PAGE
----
Easily the best elimination match in nearly a decade, WWE gave a Booking 101 demonstration on how to portray a wrestler as a killer. After Dean Ambrose, Cesaro, and Jack Swagger bit the dust, Reigns went ballistic, thinning the field of Rhodes and Jimmy Uso. Seth Rollins bounced Jey Uso out before getting downed by Rey. Down two-on-one, an undaunted Reigns plowed through Goldust and Mysterio in a 30-second span to stand tall. The action along the way was the fast-paced fare you’d expect, given the entrants, but letting one man, one not named Cena or Orton, obliterate so many opponents gave hope that Reigns would become a power player.
6. Skip, Rad Radford, Tom Pritchard, and 123 Kid (The Bodydonnas) def. Marty Jannetty, Barry Horowitz, Hakushi, and Bob Holly (The Underdogs) (11/19/95, Landover, MD)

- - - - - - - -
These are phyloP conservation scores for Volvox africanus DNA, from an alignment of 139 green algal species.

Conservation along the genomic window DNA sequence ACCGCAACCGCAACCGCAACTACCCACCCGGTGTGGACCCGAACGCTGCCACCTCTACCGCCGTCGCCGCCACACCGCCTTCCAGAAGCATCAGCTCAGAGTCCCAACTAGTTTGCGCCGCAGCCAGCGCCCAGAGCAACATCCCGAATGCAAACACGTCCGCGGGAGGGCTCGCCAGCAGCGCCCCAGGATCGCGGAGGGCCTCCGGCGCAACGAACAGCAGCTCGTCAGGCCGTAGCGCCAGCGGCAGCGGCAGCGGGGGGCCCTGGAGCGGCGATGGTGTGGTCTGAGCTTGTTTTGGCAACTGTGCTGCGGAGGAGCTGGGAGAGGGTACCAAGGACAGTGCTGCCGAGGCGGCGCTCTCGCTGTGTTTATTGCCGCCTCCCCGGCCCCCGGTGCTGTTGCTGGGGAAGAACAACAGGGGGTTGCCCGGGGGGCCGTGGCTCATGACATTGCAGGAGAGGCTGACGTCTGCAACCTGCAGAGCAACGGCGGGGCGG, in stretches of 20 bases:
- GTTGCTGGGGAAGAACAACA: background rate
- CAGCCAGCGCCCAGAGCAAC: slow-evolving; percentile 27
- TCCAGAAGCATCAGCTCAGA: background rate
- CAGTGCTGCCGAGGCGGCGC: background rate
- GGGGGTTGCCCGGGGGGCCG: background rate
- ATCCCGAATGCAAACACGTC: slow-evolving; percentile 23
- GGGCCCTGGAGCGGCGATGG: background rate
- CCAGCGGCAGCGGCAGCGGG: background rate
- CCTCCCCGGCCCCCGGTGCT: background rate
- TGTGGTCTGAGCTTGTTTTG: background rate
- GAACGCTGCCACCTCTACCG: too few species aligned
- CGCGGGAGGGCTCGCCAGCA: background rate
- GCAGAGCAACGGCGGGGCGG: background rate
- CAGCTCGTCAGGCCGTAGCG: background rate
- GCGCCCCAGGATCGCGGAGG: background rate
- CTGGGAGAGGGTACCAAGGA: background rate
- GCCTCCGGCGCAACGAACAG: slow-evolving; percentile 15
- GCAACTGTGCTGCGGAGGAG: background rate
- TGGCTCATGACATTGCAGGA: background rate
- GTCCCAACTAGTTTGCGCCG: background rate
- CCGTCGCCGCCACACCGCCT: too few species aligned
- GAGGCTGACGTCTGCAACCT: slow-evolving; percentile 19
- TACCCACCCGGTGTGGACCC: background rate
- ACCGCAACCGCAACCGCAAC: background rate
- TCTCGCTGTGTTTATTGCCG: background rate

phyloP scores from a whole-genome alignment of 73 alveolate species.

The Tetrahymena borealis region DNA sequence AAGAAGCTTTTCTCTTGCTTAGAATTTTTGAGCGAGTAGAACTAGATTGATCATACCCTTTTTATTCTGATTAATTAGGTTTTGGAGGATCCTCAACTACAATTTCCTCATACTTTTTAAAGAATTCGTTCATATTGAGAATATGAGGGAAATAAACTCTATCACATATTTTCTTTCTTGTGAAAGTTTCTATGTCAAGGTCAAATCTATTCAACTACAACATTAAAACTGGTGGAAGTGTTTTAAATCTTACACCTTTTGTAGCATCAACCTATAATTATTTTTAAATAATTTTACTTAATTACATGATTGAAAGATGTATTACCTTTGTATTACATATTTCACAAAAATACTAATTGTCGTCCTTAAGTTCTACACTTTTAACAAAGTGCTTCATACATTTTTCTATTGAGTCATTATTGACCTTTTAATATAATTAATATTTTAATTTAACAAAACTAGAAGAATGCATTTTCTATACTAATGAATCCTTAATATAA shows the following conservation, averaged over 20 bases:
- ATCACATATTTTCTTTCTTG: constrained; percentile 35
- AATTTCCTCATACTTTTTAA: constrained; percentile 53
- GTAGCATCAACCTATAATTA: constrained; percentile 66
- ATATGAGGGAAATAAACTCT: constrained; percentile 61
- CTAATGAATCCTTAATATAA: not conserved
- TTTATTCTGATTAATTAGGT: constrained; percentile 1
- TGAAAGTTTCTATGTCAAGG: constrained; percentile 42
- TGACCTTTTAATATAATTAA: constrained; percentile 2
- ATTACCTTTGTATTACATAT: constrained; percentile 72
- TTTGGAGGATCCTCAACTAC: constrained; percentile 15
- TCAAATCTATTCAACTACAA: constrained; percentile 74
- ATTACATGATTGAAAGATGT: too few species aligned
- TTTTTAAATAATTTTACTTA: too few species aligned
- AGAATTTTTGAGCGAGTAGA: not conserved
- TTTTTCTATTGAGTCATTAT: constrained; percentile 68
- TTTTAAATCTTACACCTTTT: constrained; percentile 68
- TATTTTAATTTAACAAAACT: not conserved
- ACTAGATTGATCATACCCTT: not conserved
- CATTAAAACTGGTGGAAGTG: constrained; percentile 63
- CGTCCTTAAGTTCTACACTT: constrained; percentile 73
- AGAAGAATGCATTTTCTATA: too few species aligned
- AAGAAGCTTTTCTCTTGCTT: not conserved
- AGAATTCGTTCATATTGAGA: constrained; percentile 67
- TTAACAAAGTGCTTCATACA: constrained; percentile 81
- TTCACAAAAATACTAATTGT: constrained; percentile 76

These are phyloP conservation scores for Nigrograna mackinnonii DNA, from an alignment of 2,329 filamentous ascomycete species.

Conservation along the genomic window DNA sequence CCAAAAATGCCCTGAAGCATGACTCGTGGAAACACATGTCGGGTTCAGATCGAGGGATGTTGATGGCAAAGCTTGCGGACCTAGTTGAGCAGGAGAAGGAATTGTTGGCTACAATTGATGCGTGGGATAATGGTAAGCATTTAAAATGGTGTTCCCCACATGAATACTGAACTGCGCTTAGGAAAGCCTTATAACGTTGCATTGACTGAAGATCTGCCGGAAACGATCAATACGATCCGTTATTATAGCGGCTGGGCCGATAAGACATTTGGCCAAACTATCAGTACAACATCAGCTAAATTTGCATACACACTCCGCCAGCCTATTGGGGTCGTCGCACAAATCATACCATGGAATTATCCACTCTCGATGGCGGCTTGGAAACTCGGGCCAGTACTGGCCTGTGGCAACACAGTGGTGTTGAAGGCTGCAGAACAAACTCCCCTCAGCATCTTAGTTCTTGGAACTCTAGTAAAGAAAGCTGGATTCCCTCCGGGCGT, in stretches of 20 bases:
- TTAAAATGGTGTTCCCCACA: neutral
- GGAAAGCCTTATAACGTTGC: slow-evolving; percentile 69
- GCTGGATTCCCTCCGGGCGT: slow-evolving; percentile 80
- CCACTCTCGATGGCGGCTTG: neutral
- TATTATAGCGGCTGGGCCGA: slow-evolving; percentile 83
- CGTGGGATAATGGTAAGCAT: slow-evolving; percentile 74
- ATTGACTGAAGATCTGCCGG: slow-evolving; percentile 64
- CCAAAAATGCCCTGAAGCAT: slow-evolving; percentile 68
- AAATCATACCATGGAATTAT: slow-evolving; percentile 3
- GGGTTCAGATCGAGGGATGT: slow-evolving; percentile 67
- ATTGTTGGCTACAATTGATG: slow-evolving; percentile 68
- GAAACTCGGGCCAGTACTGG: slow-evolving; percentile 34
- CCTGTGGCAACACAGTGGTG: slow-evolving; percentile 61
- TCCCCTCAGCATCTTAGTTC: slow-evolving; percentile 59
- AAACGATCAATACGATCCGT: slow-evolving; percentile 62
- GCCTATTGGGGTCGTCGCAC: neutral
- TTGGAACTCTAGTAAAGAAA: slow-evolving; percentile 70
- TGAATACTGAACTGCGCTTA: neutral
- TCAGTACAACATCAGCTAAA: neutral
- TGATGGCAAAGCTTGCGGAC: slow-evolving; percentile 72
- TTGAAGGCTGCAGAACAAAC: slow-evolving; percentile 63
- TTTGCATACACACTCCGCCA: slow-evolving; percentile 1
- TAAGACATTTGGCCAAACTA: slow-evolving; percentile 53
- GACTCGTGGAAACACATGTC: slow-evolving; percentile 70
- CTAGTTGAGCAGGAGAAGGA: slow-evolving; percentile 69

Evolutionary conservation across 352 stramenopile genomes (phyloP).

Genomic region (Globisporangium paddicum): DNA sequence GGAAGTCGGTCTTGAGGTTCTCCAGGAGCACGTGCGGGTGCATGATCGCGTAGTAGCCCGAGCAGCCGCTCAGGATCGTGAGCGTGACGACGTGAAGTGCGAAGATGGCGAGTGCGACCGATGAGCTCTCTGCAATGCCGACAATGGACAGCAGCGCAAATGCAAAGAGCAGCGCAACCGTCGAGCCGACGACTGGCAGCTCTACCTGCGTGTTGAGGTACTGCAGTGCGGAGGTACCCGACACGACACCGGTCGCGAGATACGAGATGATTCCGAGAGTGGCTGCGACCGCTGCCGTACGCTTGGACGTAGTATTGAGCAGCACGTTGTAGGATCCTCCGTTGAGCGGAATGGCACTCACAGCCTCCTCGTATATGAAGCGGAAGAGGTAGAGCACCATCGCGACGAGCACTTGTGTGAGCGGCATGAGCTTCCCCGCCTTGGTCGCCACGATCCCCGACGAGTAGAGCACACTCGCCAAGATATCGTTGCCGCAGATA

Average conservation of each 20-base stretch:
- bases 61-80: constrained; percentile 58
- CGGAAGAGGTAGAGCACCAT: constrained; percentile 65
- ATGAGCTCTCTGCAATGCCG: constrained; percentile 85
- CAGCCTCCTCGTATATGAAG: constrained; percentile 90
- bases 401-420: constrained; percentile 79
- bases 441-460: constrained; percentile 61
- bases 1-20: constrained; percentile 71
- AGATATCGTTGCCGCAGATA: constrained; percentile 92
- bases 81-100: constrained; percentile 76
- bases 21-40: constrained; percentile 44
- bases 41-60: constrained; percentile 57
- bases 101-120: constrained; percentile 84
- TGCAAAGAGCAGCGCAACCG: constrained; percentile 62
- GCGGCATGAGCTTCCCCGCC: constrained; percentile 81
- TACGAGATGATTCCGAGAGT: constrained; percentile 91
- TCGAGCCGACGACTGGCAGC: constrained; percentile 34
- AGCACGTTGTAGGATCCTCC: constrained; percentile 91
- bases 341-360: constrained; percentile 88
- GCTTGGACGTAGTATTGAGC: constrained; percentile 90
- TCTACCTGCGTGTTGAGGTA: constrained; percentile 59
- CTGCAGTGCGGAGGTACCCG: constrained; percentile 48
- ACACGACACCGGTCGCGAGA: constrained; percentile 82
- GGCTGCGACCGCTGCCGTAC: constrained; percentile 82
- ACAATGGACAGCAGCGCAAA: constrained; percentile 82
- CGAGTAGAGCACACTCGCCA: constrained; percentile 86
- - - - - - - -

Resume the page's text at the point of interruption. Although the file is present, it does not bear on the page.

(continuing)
Imagine in 2011 if they put the likes of Daniel Bryan and other barely-seen, improperly-used talents in one twenty minute match and told them “go nuts.” In this opening match to the 1995 show, fast-paced athletes like Hakushi, Jannetty, and Kid wowed the crowd in spectacular fashion with action that Vince McMahon wasn’t exactly used to putting on. Let’s just say Vince bellowed “WHATAMANEUVER” a lot. After Jannetty finished Skip off with a top rope powerbomb (unheard of in WWE at the time), Kid used help from new stablemate Psycho Sid to finish Jannetty, continuing his remolding into one of Ted Dibiase’s corporate players.
5. Batista, Rey Mysterio, Randy Orton, Bobby Lashley, and JBL (Team Smackdown) def. Shawn Michaels, Kane, Big Show, Carlito, and Chris Masters (Team Raw) (11/27/05, Detroit, MI)